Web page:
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Asian jeweller Wallace Chan returns to the Biennale des Antiquaires this autumn with an extraordinary collection of animals

Enjoy a preview of the menagerie of exotic bejewelled animals that Wallace Chan is set to unleash at the Biennale des Antiquaires in Paris this autumn.

10 July 2014

By Maria Doulton in London

Since his first appearance at the Biennale des Antiquaires in 2012, Wallace Chan has become something of a celebrity in the world of jewellery. So daring, so meticulously crafted and so original are his creations that his followers just can't wait to see what he will dream up next.

And from the preview I saw in Paris in early July, Wallace Chan's presence at the Biennale des Antiquaires this year will not disappoint. As much jewels as sculptures, here is a taste of what to expect from Wallace Chan when the Biennale opens its doors at the Grand Palais this autumn.

"I create because I have stories to tell," explains Wallace Chan. So look no further than The Mighty brooch, an impressive piece shaped like an ant the size of my hand. The story here is that Wallace Chan was inspired by the mighty strength of the ant, capable of lifting 100 times its weight and an untiring team player within the complex ant colony. I had the chance to try on The Mighty. Pinned to the shoulder of my dress, he was  - believe it or not - so light that I almost forgot he was sitting there. The ant's head and abdomen are made of two baroque pearls while rubellites, yellow and pink sapphires and diamonds bring sparkle to this extraordinary insect. Clasped in his delicate titanium pincers is a pink tourmaline carved with a leaf design.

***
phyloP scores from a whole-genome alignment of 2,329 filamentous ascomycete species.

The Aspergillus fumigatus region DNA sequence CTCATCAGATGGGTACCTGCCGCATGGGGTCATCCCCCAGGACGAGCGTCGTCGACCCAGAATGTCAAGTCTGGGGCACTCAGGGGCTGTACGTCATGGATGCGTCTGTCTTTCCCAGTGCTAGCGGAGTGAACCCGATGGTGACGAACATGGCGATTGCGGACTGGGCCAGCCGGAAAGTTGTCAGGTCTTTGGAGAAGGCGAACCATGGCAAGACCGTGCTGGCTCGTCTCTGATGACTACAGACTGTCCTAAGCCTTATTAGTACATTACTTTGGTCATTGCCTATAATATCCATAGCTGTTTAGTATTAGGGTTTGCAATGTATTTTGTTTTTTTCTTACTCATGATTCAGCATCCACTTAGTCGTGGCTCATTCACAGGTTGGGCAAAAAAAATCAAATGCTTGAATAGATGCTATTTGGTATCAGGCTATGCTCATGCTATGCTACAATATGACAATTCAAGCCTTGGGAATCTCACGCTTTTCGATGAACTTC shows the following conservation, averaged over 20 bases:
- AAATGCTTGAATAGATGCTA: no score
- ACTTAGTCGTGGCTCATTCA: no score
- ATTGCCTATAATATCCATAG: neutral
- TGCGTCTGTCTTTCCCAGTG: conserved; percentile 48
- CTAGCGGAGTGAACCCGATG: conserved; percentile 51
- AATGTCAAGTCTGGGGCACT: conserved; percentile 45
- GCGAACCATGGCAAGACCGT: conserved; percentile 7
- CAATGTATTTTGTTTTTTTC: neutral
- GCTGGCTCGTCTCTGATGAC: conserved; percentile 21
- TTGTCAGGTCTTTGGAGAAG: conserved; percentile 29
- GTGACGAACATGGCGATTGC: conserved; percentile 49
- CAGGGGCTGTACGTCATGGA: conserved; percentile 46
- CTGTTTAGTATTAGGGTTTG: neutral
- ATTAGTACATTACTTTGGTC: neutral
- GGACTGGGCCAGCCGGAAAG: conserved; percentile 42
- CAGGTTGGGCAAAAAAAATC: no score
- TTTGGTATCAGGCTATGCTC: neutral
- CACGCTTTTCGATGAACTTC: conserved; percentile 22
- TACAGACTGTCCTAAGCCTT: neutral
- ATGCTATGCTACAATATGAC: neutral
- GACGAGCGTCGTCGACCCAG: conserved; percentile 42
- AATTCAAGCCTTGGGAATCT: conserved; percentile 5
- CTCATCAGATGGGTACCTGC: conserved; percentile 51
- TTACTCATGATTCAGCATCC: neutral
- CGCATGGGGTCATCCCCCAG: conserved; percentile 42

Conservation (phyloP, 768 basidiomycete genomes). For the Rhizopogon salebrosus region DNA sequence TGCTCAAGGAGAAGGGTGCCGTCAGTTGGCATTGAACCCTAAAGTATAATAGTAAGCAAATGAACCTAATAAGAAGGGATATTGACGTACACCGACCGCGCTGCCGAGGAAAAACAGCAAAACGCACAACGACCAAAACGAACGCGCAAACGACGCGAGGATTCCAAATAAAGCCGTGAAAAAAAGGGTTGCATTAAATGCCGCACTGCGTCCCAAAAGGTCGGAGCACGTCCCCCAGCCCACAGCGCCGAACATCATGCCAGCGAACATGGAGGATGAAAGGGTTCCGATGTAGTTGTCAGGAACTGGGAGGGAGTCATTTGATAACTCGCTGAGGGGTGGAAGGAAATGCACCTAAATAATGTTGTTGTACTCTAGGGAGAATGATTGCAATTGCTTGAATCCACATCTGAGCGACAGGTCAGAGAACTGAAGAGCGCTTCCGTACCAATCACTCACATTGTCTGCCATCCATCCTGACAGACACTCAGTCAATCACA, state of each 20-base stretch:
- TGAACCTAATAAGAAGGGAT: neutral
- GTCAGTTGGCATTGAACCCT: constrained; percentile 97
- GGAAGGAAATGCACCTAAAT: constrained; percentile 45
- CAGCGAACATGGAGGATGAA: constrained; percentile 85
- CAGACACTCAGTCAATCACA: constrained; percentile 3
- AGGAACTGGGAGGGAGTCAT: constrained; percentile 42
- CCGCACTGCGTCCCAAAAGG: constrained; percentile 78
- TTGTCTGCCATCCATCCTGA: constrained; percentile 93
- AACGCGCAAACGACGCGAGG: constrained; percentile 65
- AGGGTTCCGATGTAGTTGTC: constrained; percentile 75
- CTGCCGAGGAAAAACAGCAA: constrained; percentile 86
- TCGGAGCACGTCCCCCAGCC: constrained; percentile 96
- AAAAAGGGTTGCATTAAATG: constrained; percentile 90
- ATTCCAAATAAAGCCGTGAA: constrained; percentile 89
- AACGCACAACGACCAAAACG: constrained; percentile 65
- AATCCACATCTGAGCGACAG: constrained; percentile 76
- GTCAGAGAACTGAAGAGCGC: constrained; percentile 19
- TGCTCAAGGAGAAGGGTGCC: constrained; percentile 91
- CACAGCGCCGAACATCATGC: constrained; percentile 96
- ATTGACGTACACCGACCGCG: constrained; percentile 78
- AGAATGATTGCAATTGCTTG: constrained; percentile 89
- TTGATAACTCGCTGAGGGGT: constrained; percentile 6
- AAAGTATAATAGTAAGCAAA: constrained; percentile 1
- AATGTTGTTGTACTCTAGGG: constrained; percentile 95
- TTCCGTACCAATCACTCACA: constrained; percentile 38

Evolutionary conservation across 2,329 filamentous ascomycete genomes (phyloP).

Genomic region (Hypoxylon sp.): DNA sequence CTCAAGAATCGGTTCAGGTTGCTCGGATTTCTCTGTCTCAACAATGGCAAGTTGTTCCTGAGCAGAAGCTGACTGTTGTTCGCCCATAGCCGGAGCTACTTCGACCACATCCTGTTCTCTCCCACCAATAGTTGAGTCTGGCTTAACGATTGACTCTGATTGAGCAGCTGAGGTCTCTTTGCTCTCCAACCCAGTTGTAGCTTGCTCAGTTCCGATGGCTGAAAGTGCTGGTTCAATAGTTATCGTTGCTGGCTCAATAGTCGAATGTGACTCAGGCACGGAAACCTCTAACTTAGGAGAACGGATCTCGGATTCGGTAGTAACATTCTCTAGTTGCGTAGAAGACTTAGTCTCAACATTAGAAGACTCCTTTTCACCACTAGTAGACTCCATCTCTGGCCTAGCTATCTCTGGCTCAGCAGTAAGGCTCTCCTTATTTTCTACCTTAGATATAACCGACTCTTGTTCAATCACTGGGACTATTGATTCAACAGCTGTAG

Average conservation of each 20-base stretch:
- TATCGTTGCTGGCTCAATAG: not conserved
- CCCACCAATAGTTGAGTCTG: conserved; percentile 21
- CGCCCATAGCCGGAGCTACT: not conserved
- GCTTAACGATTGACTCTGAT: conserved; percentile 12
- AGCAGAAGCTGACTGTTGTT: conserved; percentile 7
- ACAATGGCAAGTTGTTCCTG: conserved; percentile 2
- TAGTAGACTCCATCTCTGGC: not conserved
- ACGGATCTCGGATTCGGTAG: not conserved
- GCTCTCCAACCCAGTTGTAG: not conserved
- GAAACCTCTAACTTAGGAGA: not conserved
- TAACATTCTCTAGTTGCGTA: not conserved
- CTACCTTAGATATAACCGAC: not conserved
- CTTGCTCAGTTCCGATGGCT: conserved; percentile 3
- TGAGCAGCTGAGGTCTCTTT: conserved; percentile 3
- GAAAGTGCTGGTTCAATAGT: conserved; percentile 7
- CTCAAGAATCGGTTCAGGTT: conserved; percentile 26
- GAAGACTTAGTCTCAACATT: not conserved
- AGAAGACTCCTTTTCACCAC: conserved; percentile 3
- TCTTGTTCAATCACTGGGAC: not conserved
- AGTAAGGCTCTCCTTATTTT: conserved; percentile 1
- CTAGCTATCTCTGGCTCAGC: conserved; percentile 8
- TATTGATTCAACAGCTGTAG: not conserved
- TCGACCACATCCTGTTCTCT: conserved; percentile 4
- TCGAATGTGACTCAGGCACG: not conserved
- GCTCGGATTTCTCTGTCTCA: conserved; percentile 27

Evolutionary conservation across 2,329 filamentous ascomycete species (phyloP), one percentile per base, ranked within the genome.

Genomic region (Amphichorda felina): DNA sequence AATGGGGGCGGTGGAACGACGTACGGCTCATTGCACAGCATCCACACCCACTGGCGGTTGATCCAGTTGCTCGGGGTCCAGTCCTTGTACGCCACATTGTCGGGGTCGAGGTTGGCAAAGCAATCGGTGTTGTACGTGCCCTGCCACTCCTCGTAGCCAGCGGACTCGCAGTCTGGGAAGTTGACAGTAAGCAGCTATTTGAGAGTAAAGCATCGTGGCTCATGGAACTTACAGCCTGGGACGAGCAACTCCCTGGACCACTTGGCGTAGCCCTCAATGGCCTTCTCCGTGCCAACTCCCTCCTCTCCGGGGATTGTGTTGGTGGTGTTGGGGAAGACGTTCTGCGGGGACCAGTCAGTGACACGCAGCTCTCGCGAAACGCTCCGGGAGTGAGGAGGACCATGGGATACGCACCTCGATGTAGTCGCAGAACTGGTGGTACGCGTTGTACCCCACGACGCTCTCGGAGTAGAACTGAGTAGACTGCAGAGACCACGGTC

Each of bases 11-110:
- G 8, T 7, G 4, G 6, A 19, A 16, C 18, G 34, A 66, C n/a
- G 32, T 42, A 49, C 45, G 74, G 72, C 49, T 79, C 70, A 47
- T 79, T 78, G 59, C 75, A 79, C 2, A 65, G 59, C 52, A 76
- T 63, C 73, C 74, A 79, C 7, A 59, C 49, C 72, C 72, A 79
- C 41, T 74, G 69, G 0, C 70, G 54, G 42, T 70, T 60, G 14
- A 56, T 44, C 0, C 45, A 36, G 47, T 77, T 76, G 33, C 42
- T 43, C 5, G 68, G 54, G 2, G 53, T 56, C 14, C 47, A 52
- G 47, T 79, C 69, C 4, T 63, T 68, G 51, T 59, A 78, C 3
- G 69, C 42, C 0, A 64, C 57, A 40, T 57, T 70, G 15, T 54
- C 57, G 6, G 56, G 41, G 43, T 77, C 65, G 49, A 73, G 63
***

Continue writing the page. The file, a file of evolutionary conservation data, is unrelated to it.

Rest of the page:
Gleams of Waves is another example of Wallace Chan's remarkable talent as a sculptor. Shimmering with pink sapphires, rubies and yellow diamonds, the billowing tail of the fish swishes fluidly as diamond bubbles escape from his mouth.

The Mon Rêve ring is, comparatively speaking, a more traditional jewel. Wallace Chan has paired a 29.22 carat vibrant green tourmaline with a 12.38 carat colour-infused rubellite. The stones slope towards each other, evoking an ethereal construction framed by a night sky of dark lapis lazuli, with twinkling diamonds, pink sapphires and majestic lilac tsavorites. According to Chan, the dreamy combination "represents beauty, simplicity and elegance".

Look out for these and more wonders from Wallace Chan, who is becoming one of the most sought-after jewellery designers of our times, this September.

To read more stories on the Biennale de Paris this September, please click here.




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